Most people enjoy at least one cup of tea a day, and the pandemic restrictions have driven us to drink much more – after all, a steaming hot cuppa can be almost as comforting as warm hugs, which are in short supply at the moment.
Millions of people have been drinking an extra two cups of tea a day on average while stuck at home because of the pandemic, a study has found.
And that may be no bad thing, for new research by Newcastle University has found better brain function in older people can be added to the list of health benefits associated with drinking tea.
The study of people aged over 85 found tea drinkers who enjoyed more than five cups a day had more focus, a sustained attention span and better psychomotor skills, which link brain and movement.
Our new report reveals that 4 to 5 cups of tea per day could boost ‘friendly’ gut bacteria, helping to reduce obesity risk, boost immunity and potentially lower the risk of brain health troubles. More research is needed. Read it here: https://t.co/k8TFQdYgMD pic.twitter.com/ue368fEGpe
— Tea Advisory Panel (@TeaAdvisoryPan) December 18, 2020
It’s all great news for those of us who are obsessed with tea. If you count the minutes between one brew and the next, there are some things only you and other tea addicts will know…
1. When you’re thirsty, what you really crave is a nice cup of tea
It reaches just the right spot when you’re parched. And works the same magic when you’re feeling tired, a bit down, slightly bored – or in fact just need another tea break.
2. It’s like breathing a sigh of relief
As you take those first few sips, you can feel the stress drain away as it’s replaced by tea. And it’s not just psychological – a 2007 study found drinking tea really does lower levels of the stress hormone cortisol.
3. Tea gets you talking
There’s nothing quite as good as a natterwith a brew – and that’s not just on the phone. The Tea Advisory Panel points out 80 per cent of office workers say they find out more about what’s going on at work over a cup of tea than any other way.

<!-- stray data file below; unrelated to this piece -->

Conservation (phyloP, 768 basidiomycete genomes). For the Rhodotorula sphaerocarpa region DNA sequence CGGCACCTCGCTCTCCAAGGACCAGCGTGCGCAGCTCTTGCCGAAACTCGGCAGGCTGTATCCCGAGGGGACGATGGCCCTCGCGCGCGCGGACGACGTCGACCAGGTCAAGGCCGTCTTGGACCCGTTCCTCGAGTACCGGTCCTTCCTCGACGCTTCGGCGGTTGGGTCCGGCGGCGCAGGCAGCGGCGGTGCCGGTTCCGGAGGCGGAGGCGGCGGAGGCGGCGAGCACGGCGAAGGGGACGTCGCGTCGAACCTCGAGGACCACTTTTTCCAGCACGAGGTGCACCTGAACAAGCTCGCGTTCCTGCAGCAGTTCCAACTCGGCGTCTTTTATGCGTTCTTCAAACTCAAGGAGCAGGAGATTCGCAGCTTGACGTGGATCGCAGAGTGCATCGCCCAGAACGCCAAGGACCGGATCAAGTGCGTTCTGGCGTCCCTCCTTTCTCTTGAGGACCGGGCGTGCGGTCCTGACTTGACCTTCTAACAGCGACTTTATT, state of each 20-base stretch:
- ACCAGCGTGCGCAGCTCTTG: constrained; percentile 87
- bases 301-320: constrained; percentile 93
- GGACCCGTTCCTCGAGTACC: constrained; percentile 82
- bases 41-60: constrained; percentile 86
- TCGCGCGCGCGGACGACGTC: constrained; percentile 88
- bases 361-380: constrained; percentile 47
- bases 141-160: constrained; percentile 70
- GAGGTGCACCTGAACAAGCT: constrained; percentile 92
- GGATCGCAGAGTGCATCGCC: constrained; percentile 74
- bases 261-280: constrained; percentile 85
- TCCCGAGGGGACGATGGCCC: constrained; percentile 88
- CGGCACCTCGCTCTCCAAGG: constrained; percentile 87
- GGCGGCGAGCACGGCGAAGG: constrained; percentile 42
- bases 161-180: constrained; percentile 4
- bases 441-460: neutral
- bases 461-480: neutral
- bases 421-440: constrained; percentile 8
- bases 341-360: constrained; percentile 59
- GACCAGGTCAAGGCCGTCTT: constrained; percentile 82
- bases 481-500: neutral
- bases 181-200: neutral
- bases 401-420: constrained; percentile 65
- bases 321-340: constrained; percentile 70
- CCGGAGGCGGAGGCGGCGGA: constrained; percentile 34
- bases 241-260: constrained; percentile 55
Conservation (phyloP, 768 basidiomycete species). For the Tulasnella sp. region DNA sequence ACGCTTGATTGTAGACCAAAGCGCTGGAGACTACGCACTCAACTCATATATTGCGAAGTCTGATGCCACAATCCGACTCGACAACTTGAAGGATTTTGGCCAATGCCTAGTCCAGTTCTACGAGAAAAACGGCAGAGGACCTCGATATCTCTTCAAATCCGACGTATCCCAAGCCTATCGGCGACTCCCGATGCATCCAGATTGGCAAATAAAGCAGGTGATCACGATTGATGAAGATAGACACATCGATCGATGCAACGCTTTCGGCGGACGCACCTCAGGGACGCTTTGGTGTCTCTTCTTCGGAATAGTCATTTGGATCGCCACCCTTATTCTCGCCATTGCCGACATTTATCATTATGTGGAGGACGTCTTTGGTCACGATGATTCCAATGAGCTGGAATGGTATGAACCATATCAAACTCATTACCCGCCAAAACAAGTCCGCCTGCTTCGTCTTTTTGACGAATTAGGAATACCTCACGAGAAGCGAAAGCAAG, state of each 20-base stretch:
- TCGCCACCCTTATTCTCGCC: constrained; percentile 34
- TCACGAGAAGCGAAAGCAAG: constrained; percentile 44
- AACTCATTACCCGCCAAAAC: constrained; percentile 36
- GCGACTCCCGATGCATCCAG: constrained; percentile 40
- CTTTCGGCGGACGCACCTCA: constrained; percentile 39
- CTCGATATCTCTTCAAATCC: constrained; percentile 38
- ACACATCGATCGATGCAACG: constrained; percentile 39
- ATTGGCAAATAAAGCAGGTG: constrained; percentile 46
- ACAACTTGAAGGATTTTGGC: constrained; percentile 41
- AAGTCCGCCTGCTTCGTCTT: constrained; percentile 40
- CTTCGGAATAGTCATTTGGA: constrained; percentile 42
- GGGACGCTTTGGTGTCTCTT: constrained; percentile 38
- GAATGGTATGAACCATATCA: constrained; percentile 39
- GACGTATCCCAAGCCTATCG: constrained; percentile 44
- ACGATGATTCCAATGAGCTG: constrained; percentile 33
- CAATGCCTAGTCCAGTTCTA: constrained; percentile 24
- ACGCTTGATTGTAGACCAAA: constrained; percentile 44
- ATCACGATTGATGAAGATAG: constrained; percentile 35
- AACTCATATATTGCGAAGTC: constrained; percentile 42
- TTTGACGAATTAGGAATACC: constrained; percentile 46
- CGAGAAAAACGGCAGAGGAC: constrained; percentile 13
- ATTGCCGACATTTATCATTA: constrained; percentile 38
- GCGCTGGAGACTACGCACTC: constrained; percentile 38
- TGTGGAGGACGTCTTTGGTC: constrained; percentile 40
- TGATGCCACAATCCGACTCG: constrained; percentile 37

4. It can help stop you over-eating
Supping a brew can give you something to do, if you are tempted to snack for no good reason except the fridge is right there. There are virtually no calories in plain tea, although milk and sugar will add a few. The Tea Advisory Panel says 98 per cent of people drink tea with milk, although only 30 per cent take sugar with it. There are around 16 calories in a teaspoon of sugar, and adding whole milk to your tea can pack in about 75 extra calories. Using skimmed milk will roughly halve that.
5. But then there’s the biscuit problem…
Although tea can take your mind off food, it can be hard not to reach for the biscuit tin when you’ve got a brew – especially if you need a bit of comfort. Can there be anything nicer than dunking your biccie in your tea? We don’t think so.
6. You don’t need ‘posh’ tea
There are plenty of varieties of tea, from Earl Grey to the fruity and herbal infusions. But for many of us, you just can’t beat a simple cup of plain ol’ black ‘builder’s’ tea. It’s not posh, but it hits the spot all the same…
7. It can warm you up – or cool you down
There’s nothing quite so warming as wrapping your cold hands round a steaming mug of tea, and then feeling the lovely warmth trickle down your throat and into your tummy. And you’ve probably heard – but don’t necessarily believe – that drinking tea, or any other hot drink, can actually do the opposite and cool you down when it’s hot.
It’s seemingly true – a 2012 University of Ottowa study found that when you have a hot drink you start sweating more, and if the sweat evaporates it actually cools you down, more than compensating for the added heat to the body from the hot drink.